Every time you put one foot in front of the other, you are that much closer to completing your trail or celebrating your next milestone. Looking back provides a moment for you to reflect on what you have accomplished. On our GDT hike, I can recall a few times when I looked back and marveled at how far I had come.
One particularly memorable moment was standing at the top of Wonder Pass surrounded by snow and I turned back to see the ridgeline of mountains behind us. Although I was chilly, I took some time to ponder how I was standing there in the snowy mountains. I never imagined myself hiking in a place like that, and there I was. It felt surreal. We had come so far and we couldn’t see where we had started from. There was still so much trail to go, but I felt like I had conquered the GDT.
Hike Your Own Hike
On the trail, I tell my husband he hikes like a gazelle or a mountain goat. While he happily hikes up a mountainside, I work for every inch. He doesn’t look like he feels any drain from the climb while I need to stop and guzzle water. Our bodies are very different and it can make for some interesting challenges when I want to rest on flat ground when he is getting twitchy, anxious to get moving again.
Hiking your own hike, to me, means hiking without judgment. Don’t try to compare your need for breaks against your partners. Communicate what you need and set expectations for frequency of stops and distances that can be covered in one day. Depending on your comfort level, you might have your faster partner hike ahead of you with the intention of to meet up where there is a junction or at a creek crossing. Your partner could scout out flat ground during difficult climbs so you know how much further you need to go before your next break.
You don’t need to be jealous of your hiking partner’s abilities or criticize how you perceive your fitness level. Remember that you have 30lbs or so of weight on your back and are doing something that millions of people wouldn’t dare try. You are already doing something amazing and while it’s hard, you’re putting one foot in front of the other and will reach your campsite or the trailhead if you keep going.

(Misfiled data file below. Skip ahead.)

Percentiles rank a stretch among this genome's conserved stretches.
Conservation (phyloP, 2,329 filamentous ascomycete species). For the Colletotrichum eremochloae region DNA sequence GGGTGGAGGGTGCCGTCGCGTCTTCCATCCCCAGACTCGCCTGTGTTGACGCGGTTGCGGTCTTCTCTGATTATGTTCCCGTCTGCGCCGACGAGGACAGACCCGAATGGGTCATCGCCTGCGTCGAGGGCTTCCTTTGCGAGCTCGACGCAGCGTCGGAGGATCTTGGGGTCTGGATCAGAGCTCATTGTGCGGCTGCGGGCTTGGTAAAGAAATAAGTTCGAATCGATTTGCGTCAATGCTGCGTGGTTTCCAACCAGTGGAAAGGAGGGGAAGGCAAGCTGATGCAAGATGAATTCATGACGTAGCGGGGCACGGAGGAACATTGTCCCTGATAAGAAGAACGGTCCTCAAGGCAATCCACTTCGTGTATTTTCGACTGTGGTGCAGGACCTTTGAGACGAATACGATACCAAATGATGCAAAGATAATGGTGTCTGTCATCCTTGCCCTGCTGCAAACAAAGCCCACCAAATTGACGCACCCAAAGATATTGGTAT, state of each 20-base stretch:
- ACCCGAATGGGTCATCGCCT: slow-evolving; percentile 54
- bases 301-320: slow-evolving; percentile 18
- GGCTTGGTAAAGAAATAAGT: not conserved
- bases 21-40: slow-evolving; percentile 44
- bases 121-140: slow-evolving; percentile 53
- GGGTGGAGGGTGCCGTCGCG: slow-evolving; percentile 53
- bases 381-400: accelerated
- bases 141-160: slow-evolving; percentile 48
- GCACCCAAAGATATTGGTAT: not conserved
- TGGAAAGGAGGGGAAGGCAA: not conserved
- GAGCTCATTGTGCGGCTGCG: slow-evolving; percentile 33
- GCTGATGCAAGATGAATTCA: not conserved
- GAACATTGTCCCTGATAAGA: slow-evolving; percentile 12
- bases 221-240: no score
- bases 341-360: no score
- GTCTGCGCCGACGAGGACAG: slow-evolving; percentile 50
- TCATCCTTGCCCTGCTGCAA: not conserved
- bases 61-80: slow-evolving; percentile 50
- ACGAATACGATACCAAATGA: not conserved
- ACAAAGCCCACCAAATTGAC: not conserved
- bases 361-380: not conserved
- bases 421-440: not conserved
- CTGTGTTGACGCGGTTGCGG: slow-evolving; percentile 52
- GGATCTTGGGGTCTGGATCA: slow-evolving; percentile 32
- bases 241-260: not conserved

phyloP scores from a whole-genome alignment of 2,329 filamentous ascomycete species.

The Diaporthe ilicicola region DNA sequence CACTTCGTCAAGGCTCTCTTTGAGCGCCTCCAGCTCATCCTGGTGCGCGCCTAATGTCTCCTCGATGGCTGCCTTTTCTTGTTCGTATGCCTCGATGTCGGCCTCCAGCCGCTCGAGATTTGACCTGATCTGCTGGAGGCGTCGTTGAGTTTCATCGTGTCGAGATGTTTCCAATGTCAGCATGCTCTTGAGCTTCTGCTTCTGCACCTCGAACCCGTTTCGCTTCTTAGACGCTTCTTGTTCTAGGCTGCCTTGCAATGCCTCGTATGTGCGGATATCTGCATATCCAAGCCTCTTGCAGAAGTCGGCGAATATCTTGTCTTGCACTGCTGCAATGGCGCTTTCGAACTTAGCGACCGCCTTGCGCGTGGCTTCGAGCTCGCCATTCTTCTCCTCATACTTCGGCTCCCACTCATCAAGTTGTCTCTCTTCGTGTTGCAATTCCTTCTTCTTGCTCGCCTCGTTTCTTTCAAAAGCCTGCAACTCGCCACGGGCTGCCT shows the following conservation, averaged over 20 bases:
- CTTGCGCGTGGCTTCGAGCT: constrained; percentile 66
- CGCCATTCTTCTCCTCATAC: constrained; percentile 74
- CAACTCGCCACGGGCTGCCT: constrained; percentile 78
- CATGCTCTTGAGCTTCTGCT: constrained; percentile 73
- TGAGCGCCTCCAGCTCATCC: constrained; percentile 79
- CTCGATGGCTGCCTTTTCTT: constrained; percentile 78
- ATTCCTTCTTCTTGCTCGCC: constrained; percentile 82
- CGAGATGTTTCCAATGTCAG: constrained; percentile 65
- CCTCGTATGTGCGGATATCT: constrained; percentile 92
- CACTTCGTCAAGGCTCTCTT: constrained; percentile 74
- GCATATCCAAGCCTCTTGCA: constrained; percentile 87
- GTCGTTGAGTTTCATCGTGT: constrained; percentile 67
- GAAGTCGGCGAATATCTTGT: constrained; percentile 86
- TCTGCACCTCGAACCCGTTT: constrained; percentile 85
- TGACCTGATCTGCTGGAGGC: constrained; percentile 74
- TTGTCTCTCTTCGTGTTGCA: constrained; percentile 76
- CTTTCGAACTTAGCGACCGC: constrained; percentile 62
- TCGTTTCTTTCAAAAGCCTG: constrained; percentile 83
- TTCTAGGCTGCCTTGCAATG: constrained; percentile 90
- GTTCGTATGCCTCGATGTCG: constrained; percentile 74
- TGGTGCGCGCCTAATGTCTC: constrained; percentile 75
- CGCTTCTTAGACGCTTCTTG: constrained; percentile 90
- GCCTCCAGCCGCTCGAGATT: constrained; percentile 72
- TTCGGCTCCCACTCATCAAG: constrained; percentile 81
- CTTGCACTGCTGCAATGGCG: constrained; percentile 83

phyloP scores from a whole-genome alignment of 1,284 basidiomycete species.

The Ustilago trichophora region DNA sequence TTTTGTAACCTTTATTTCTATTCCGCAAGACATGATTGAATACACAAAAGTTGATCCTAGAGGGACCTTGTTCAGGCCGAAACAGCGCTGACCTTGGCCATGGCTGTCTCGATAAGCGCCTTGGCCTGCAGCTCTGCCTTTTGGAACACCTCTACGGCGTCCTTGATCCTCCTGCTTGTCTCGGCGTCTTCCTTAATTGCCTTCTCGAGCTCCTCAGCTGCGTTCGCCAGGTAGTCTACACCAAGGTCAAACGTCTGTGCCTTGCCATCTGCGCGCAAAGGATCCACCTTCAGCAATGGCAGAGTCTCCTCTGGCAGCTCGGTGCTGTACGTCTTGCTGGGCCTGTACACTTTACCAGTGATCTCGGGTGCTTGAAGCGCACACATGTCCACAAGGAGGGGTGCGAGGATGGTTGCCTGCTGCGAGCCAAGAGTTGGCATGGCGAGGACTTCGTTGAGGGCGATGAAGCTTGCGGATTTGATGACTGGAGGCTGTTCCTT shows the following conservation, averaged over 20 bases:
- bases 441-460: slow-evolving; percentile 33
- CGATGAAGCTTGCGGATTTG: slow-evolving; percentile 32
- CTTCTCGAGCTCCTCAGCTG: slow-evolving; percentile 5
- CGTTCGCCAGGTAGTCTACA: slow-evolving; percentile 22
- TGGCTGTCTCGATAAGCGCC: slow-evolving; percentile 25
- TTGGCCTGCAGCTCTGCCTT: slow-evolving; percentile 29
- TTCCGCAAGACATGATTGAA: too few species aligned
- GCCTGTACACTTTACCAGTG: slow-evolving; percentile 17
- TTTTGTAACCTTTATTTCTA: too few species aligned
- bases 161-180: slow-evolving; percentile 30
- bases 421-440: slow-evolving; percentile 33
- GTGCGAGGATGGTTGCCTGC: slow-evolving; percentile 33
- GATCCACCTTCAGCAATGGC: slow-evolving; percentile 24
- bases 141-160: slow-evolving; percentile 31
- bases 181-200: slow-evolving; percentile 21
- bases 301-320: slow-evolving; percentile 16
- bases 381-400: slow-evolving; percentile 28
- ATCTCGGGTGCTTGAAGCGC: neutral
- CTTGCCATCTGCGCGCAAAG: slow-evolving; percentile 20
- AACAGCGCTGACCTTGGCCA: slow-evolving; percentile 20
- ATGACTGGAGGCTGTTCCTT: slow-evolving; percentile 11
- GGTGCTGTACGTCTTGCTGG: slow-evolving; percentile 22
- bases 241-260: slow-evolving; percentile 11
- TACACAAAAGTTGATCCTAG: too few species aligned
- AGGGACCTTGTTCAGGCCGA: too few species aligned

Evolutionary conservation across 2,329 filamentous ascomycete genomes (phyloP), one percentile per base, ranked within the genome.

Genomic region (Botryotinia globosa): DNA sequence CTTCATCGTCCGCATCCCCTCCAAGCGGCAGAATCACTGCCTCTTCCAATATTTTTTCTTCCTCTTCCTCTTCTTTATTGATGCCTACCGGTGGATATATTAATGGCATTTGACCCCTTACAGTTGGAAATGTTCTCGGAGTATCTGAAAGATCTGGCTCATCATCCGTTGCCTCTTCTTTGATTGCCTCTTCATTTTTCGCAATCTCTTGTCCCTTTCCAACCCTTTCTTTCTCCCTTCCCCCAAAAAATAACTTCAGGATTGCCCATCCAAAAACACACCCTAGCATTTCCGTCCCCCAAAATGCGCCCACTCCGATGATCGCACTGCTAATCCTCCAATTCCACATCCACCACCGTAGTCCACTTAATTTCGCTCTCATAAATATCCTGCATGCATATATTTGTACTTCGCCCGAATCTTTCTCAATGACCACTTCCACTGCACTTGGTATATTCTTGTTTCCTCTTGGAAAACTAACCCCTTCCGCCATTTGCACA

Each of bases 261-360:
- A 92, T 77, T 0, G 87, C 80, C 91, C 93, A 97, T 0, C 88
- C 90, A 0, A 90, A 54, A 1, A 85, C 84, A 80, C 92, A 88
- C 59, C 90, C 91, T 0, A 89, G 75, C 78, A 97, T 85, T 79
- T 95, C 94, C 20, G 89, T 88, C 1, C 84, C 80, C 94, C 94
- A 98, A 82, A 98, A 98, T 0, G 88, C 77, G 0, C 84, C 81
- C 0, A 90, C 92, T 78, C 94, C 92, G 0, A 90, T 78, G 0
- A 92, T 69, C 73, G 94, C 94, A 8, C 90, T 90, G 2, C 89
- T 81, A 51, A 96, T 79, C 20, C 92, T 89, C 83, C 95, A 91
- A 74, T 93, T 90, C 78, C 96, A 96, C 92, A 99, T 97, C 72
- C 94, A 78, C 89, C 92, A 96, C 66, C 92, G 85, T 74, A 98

Include Your Loved Ones
Being in the middle of the mountains or forest means you have limited to no access to internet or cell phone service. This can be challenging if you have children or pets at home. Even though you have made arrangements to have them cared for while you are on trail, you will find your thoughts being pulled toward wondering if they miss you or if they are okay. These thoughts distract you from the views you have worked so hard to reach.
Remember that your time on the trail is limited. While you aren’t away on a work trip, you are doing something that mentally recharges you. Your children, and your pets, will enjoy hearing about your adventure and see the pictures you took along the way. Your dog will be especially interested in hearing about all the squirrels you saw.
Identify plants, rocks, formations, or any other sights long the trail that a loved one back home would appreciate and take a photo of it. Finding ways to include them helps to eliminate any guilt you feel about leaving them behind and makes it feel like they are with you. Thinking about what they might like will also get you thinking about different perspectives and you will spot things on the trail that you might otherwise have missed. You don’t need to bring them a souvenir when you come home. Just tell them what you saw that reminded you of them.
Write It Down
My final recommendation is to journal and write about the highlights of your day. Write about there being toilet paper in outhouses, animals you spotted, the ups and downs from the day… whatever it is, document it. You can read your entries while on trail or when you leave trail, but writing helps you sort through your thoughts from the day and identify changes you need to make to improve the next day.
Journaling also gives you something to review before your next hike. You can see what worked for you and what factors were negatively impacting your experience. When preparing for your next hike, you can implement changes or equip yourself differently so you have all the tools in place to have a successful hike. Adding a pen and a thin notebook to your pack isn’t a big addition to the weight you’ll carry. It will not only give you that opportunity to mentally check-in, but it will also give you another way to capture your trip and recall those great memories you make along the way.